December 8, 2013

Russian Circles - Memorial

Written by Justin C.

Photography by Ryan Russell

Instrumental music has never really gotten a foothold in pop music, outside of the occasional one-hit wonder. There are probably a lot of reasons for that. I remember a long-ago interview with jazz trumpeter Wynton Marsalis, during which he mentioned that people often told him they didn't like instrumental jazz because without the vocals/lyrics, they didn't know what the song was about. And if we're honest, pop music isn't a genre that values high levels of musicianship--if you strip the vocals away from most pop music, you're not left with a whole lot to get excited about.

Photo by Pedro Roque.

But metal is a genre that doesn't care too much about mass appeal, and the musicians it attracts often have some serious chops both on their instruments and their songwriting abilities. Enter Russian Circles and their fifth full-length, Memorial. I've long been a fan, and although Memorial might not be their heaviest work so far, it may be their best. "Memoriam" opens the album with a delicate, finger-picked guitar figure, but it's just a brief prelude before "Deficit" kicks in with soaring guitar leads and a thrashy main riff, along with probably dozens of other layers that make these songs such an immersive listen. They may be a trio, but they throw out a heck of a lot of sound. "1777," the longest track on the album, is the soundtrack for an epic flight over a mountain range, and it also shows off one of the band's many strengths: Dave Turncrantz's fantastic drumming. The production of the drums is noteworthy in itself because of the crystal-clear, natural drum kit sound. But even if you don't geek out on production, the playing itself is a revelation. The song features a drum solo that mixes percussion and melody in a way that only the best drummers can manage.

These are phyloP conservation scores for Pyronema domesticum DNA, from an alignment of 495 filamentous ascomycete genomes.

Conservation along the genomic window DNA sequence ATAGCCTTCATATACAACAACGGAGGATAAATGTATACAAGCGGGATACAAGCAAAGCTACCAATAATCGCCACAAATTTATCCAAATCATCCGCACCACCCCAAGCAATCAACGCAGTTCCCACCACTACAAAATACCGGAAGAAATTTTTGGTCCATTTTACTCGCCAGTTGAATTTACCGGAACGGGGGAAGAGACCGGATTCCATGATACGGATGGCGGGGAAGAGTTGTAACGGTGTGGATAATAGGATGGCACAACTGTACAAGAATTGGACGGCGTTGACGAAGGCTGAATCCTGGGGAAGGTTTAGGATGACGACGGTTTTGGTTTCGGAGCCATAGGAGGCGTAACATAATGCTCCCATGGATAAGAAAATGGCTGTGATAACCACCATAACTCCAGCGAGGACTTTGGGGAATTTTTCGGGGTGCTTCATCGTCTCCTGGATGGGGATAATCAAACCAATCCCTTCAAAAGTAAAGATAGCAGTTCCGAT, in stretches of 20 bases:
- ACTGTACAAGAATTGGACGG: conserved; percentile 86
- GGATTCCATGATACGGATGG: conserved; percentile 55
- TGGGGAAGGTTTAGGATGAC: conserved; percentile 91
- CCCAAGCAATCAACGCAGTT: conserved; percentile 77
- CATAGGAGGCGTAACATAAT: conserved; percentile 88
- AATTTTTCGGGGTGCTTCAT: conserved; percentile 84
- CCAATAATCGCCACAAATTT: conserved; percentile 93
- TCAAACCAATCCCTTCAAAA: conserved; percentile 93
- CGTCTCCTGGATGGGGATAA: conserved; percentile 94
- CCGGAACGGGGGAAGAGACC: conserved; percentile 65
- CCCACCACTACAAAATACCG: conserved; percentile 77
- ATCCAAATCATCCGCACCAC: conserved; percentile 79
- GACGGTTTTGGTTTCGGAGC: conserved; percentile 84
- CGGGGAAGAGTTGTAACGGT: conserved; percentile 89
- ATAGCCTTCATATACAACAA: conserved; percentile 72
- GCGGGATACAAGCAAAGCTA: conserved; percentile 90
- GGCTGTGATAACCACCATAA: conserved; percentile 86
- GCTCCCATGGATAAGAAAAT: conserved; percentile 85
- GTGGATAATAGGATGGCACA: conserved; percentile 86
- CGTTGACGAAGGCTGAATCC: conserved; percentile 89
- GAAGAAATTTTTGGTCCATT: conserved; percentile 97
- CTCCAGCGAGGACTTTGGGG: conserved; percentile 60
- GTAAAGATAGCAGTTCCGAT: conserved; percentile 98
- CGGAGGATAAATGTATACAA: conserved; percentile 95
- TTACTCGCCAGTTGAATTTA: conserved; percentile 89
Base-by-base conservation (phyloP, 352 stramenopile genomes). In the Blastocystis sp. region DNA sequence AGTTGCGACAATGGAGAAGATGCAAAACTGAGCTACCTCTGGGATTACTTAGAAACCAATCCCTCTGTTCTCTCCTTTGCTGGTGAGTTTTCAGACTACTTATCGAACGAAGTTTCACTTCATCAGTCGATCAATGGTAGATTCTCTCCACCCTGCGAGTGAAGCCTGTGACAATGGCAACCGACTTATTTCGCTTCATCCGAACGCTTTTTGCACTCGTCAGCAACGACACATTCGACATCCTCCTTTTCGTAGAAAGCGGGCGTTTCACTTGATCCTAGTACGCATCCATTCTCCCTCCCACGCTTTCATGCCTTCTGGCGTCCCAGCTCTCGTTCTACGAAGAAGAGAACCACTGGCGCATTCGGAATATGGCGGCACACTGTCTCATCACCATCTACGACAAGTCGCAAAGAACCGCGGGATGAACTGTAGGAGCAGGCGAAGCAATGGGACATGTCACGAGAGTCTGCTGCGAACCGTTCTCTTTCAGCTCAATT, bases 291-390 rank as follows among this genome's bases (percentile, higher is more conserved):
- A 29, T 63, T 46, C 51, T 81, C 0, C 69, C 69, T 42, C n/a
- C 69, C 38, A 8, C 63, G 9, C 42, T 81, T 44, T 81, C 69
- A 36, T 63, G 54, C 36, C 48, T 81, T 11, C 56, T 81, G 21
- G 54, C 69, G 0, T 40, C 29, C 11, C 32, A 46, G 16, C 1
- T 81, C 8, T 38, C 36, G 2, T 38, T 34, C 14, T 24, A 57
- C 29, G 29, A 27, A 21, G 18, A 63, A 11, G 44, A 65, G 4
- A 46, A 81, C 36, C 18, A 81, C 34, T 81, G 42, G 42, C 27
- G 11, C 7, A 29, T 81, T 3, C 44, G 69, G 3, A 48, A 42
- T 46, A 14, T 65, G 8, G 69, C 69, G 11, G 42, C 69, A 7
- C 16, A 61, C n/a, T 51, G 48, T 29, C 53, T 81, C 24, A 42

Photo by Pedro Roque.

It's tough to pick out a favorite track. "Burial" is probably the most aggressive song on the album, with plenty of menace and some black metal-style guitars, but immediately following that, "Ethel" is an almost-rapturous release, featuring right-hand guitar tapping throughout its length that, unlike most tapping wank-fests, doesn't make you want to punch someone in the face. The album closer and title track has another great twist in store: vocals from the band's touring mate and reigning goth/folk queen Chelsea Wolfe. Their last album, Empros, also ended with a track with vocals, but Wolfe's incomparable vocals about loss and ghosts, drenched in reverb, add a perfect end cap to this amazing album.

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  1. Tapping, when used as effect rather than showcase (i.e. the title track of Owl's new album) can be quite effective.

    1. Agreed. Sadly, I grew up and started learning guitar in that blighted decade (the 80s) when the guitar mags were all-tapping-all-the-time.

    2. I started playing in 1994. Not sure if things were any better, really.

    3. Hmm I never got around to that Owl album... I really should.